That diagnosis comes from Fred Sheftell, M.D., and colleagues. Sheftell works in Stamford, Conn., at the New England Center for Headache.
Sheftell's team scrutinized all of Rowling's Harry Potter books, looking for references to Potter's headaches.
Harry's migraine headaches happen when the evil Lord Voldemort is nearby, and they strike in the area of Potter's head where he has a scar in the shape of a lightning bolt, note Sheftell and colleagues.
After considering several headache diagnoses, Sheftell's team settled on the diagnosis of "probable migraine." Why "probable"? Because Potter's headaches disappear faster than typical migraines, note the researchers.
Sheftell and colleagues aren't trying to make light of migraine headaches. Instead, they're using Potter's case to build awareness of migraines and other headaches.
"That even a young male Wizard has recurrent disabling headache is a reflection of the wider problem of headache in children and adolescents," the researchers write.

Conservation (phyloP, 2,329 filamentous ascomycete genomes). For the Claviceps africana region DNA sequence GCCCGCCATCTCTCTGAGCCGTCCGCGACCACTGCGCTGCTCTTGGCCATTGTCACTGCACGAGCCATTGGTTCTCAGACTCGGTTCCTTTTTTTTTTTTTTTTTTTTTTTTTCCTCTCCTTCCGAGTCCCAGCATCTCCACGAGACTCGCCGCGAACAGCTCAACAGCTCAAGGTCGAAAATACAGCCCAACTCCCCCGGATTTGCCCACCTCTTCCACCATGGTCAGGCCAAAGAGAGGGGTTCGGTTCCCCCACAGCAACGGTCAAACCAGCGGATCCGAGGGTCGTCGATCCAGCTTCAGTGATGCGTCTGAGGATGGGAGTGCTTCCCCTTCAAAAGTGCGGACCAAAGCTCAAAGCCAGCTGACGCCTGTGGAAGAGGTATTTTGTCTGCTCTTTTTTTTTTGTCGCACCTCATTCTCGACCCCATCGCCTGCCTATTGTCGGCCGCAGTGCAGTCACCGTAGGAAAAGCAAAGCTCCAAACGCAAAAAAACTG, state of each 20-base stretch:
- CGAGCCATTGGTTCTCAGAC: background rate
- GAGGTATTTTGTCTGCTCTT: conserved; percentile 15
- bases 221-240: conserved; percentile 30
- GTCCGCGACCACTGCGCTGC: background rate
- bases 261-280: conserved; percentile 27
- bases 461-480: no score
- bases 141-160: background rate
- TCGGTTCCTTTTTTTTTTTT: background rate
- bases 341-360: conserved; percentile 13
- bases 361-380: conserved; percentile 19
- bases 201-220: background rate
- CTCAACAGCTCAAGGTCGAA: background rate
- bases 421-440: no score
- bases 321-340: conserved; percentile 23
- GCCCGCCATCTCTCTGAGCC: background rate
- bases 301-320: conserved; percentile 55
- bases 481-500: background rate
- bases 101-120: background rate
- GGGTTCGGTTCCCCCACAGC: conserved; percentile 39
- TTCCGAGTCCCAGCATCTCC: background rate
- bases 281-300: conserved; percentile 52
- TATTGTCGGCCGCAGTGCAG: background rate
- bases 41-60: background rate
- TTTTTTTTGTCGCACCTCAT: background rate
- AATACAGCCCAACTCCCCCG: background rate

Is their diagnosis correct? The researchers note that migraines may be passed down genetically, but little is known about Potter's birth parents.
Headaches can also be connected to other illnesses, but so far as Sheftell's team knows, Potter is otherwise healthy.
Of course, all that may change when the final Harry Potter book is published later this month. Meanwhile, the details of Potter's diagnosis appear in Headache, the journal of the American Headache Society.
By Miranda Hitti
Reviewed by Louise Chang, M.D.
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